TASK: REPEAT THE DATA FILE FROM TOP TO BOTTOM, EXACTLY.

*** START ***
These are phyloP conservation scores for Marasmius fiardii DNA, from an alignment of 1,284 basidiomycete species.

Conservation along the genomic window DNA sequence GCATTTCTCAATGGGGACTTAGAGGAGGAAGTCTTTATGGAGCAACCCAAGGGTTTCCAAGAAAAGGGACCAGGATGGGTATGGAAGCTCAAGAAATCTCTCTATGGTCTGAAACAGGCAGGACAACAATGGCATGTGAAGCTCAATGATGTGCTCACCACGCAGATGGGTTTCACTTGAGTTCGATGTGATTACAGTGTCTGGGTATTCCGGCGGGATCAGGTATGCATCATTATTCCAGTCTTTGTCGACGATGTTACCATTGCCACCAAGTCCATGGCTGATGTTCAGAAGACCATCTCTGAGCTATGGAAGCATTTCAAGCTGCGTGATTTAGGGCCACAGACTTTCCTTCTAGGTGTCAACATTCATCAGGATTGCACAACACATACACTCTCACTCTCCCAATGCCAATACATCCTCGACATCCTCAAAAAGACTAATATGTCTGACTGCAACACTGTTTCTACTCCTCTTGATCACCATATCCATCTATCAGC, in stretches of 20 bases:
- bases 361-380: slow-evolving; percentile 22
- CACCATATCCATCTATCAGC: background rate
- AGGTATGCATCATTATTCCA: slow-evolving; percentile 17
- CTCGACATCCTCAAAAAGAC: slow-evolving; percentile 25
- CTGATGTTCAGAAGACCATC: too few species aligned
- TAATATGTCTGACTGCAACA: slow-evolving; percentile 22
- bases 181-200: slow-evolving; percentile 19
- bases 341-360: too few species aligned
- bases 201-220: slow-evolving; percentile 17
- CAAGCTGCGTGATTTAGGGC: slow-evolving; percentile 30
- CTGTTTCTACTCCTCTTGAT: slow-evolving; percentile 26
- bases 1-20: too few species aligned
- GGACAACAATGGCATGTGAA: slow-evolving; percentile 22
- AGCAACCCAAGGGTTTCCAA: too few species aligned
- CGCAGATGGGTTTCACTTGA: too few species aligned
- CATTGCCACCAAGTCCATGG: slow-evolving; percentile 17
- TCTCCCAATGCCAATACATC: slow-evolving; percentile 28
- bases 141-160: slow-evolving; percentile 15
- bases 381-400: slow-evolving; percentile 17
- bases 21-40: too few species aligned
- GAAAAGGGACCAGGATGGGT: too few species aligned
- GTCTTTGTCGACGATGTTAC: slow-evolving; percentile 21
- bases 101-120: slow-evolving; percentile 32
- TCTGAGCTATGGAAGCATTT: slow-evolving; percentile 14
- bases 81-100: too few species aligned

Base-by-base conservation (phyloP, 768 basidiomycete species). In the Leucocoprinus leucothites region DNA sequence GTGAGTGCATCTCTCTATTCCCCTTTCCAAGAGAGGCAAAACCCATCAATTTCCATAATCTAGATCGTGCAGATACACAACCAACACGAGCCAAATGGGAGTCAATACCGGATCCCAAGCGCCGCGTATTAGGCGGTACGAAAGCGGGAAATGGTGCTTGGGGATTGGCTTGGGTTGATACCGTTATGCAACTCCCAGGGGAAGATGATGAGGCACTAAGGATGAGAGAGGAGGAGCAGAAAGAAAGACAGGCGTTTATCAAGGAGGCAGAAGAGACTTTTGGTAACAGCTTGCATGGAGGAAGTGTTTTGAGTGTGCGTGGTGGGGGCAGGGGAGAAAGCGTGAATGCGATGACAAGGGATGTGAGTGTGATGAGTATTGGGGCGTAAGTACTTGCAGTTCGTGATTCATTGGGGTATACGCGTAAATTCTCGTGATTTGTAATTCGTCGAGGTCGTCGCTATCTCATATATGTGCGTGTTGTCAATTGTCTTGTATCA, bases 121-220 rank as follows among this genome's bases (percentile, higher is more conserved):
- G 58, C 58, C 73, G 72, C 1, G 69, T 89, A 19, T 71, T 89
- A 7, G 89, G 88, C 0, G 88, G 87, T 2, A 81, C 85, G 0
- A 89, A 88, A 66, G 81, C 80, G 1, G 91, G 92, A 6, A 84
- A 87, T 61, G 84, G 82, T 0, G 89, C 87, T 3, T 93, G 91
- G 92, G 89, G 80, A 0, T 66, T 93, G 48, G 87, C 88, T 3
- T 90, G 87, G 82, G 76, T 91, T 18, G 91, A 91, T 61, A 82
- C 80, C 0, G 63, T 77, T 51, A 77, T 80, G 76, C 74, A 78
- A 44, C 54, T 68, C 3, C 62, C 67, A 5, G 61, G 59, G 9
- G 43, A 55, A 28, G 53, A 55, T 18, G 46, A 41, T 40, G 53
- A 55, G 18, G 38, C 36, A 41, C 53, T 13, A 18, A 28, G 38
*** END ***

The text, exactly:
These are phyloP conservation scores for Marasmius fiardii DNA, from an alignment of 1,284 basidiomycete species.

Conservation along the genomic window DNA sequence GCATTTCTCAATGGGGACTTAGAGGAGGAAGTCTTTATGGAGCAACCCAAGGGTTTCCAAGAAAAGGGACCAGGATGGGTATGGAAGCTCAAGAAATCTCTCTATGGTCTGAAACAGGCAGGACAACAATGGCATGTGAAGCTCAATGATGTGCTCACCACGCAGATGGGTTTCACTTGAGTTCGATGTGATTACAGTGTCTGGGTATTCCGGCGGGATCAGGTATGCATCATTATTCCAGTCTTTGTCGACGATGTTACCATTGCCACCAAGTCCATGGCTGATGTTCAGAAGACCATCTCTGAGCTATGGAAGCATTTCAAGCTGCGTGATTTAGGGCCACAGACTTTCCTTCTAGGTGTCAACATTCATCAGGATTGCACAACACATACACTCTCACTCTCCCAATGCCAATACATCCTCGACATCCTCAAAAAGACTAATATGTCTGACTGCAACACTGTTTCTACTCCTCTTGATCACCATATCCATCTATCAGC, in stretches of 20 bases:
- bases 361-380: slow-evolving; percentile 22
- CACCATATCCATCTATCAGC: background rate
- AGGTATGCATCATTATTCCA: slow-evolving; percentile 17
- CTCGACATCCTCAAAAAGAC: slow-evolving; percentile 25
- CTGATGTTCAGAAGACCATC: too few species aligned
- TAATATGTCTGACTGCAACA: slow-evolving; percentile 22
- bases 181-200: slow-evolving; percentile 19
- bases 341-360: too few species aligned
- bases 201-220: slow-evolving; percentile 17
- CAAGCTGCGTGATTTAGGGC: slow-evolving; percentile 30
- CTGTTTCTACTCCTCTTGAT: slow-evolving; percentile 26
- bases 1-20: too few species aligned
- GGACAACAATGGCATGTGAA: slow-evolving; percentile 22
- AGCAACCCAAGGGTTTCCAA: too few species aligned
- CGCAGATGGGTTTCACTTGA: too few species aligned
- CATTGCCACCAAGTCCATGG: slow-evolving; percentile 17
- TCTCCCAATGCCAATACATC: slow-evolving; percentile 28
- bases 141-160: slow-evolving; percentile 15
- bases 381-400: slow-evolving; percentile 17
- bases 21-40: too few species aligned
- GAAAAGGGACCAGGATGGGT: too few species aligned
- GTCTTTGTCGACGATGTTAC: slow-evolving; percentile 21
- bases 101-120: slow-evolving; percentile 32
- TCTGAGCTATGGAAGCATTT: slow-evolving; percentile 14
- bases 81-100: too few species aligned

Base-by-base conservation (phyloP, 768 basidiomycete species). In the Leucocoprinus leucothites region DNA sequence GTGAGTGCATCTCTCTATTCCCCTTTCCAAGAGAGGCAAAACCCATCAATTTCCATAATCTAGATCGTGCAGATACACAACCAACACGAGCCAAATGGGAGTCAATACCGGATCCCAAGCGCCGCGTATTAGGCGGTACGAAAGCGGGAAATGGTGCTTGGGGATTGGCTTGGGTTGATACCGTTATGCAACTCCCAGGGGAAGATGATGAGGCACTAAGGATGAGAGAGGAGGAGCAGAAAGAAAGACAGGCGTTTATCAAGGAGGCAGAAGAGACTTTTGGTAACAGCTTGCATGGAGGAAGTGTTTTGAGTGTGCGTGGTGGGGGCAGGGGAGAAAGCGTGAATGCGATGACAAGGGATGTGAGTGTGATGAGTATTGGGGCGTAAGTACTTGCAGTTCGTGATTCATTGGGGTATACGCGTAAATTCTCGTGATTTGTAATTCGTCGAGGTCGTCGCTATCTCATATATGTGCGTGTTGTCAATTGTCTTGTATCA, bases 121-220 rank as follows among this genome's bases (percentile, higher is more conserved):
- G 58, C 58, C 73, G 72, C 1, G 69, T 89, A 19, T 71, T 89
- A 7, G 89, G 88, C 0, G 88, G 87, T 2, A 81, C 85, G 0
- A 89, A 88, A 66, G 81, C 80, G 1, G 91, G 92, A 6, A 84
- A 87, T 61, G 84, G 82, T 0, G 89, C 87, T 3, T 93, G 91
- G 92, G 89, G 80, A 0, T 66, T 93, G 48, G 87, C 88, T 3
- T 90, G 87, G 82, G 76, T 91, T 18, G 91, A 91, T 61, A 82
- C 80, C 0, G 63, T 77, T 51, A 77, T 80, G 76, C 74, A 78
- A 44, C 54, T 68, C 3, C 62, C 67, A 5, G 61, G 59, G 9
- G 43, A 55, A 28, G 53, A 55, T 18, G 46, A 41, T 40, G 53
- A 55, G 18, G 38, C 36, A 41, C 53, T 13, A 18, A 28, G 38